Do you know how to measure ROI on your sponsorship investment? Was it a success? How do you know? All great questions. And wouldn’t you be ecstatic if I had really simple answers? Well I do!
The simple way to measure ROI and determine if, as a brand or sponsor, your undertaking was successful is to define the goals at the front end. Clearly, you need to determine several things.
- If you are trying to increase sales, then by how much over what period of time? Is it that you need $100,000 in new sales over three months to be a success or is it a 4% increase in revenues over the same time last year?
- If it is about increasing brand awareness, is it a 20% unaided recall you are seeking based specifically on the fair-goers or is it a 6% increase in general public aided recall over the last year?
- Are you trying to recruit or retain employees? If so, what is your present cost of recruitment? Are you seeking just to increase applications, or do you qualify applicants, or is it about actual hires?
To measure ROI and success, you need specific goals and objectives to start. In your HR department, you probably have criteria that determine whether you or one of your staff members are measuring up to a certain level. My 14-year-old daughter just got her year-end report card. It clearly stated whether or not she was successful on several fronts—academics, community, and athletics. So, why don’t we set such metrics and measurements for our sponsorship investments?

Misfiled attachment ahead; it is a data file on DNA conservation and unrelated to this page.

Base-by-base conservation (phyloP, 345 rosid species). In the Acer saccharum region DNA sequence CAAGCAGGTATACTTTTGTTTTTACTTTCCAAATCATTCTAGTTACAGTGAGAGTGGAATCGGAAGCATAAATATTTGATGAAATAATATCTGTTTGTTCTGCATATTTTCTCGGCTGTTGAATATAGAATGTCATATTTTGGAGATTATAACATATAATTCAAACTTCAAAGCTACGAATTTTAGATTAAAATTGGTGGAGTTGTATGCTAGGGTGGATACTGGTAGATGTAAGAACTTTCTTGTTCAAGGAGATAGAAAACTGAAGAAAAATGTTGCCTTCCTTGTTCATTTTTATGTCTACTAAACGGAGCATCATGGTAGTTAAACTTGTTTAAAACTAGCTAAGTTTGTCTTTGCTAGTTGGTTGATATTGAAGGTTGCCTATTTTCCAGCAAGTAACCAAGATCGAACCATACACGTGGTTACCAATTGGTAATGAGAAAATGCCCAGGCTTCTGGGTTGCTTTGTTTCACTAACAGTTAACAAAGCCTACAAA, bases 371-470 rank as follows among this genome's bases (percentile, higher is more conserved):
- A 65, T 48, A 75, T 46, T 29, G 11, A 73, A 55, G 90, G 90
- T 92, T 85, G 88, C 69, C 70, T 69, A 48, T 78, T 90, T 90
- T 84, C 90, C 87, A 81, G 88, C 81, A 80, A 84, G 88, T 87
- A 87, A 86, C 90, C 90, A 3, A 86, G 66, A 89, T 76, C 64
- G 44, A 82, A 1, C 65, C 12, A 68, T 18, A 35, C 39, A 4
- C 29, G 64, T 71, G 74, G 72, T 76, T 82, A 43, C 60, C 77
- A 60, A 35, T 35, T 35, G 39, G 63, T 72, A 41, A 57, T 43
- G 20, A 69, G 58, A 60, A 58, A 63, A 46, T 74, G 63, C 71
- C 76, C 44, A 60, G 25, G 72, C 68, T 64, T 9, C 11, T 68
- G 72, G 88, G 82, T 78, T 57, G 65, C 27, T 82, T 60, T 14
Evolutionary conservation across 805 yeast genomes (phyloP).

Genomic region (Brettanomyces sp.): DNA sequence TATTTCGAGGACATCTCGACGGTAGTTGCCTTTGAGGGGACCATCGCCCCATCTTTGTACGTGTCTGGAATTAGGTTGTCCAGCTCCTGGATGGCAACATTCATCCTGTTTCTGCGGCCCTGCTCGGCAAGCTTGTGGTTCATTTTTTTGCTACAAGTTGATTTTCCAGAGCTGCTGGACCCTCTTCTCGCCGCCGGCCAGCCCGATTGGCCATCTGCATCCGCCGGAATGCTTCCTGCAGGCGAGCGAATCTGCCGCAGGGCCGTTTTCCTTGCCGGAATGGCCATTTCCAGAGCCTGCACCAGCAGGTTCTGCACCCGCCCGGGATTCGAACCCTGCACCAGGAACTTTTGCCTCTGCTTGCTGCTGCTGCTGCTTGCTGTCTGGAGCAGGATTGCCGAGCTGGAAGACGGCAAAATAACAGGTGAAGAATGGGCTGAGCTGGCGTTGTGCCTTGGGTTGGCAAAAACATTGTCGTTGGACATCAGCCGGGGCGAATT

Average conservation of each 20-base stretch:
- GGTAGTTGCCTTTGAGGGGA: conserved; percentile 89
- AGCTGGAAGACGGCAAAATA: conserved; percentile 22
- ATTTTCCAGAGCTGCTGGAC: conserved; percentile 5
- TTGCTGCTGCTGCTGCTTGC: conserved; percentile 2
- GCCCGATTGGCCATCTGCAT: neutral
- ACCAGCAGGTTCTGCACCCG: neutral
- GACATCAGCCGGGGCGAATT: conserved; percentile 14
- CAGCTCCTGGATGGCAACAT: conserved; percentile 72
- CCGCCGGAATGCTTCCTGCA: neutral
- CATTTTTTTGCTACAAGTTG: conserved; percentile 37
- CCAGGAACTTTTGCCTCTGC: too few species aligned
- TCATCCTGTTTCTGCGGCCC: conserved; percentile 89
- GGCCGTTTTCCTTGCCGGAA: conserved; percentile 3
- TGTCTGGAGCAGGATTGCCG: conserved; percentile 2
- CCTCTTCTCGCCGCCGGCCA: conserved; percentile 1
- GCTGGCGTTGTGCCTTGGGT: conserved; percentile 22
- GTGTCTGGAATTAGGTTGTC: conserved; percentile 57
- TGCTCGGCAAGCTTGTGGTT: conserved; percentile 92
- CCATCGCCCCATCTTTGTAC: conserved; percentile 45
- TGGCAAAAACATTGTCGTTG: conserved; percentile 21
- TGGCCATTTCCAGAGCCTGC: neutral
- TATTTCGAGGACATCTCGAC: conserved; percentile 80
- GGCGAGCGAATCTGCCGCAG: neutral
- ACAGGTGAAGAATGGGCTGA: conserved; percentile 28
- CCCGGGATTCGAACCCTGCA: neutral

Measuring success and ROI is simple. The key is to begin with measurable and realistic goals and objectives. Once you have those in place, you can easily measure success. You either achieved the goals or you didn’t. Little to no grey area. Little to no subjectivity. Wow!—real empirical data that reveals whether it was a success or not. By doing this, we will have come a long way from “Hey, I thought that sponsorship was great” or “That really didn’t seem to work—guess we will not renew.”
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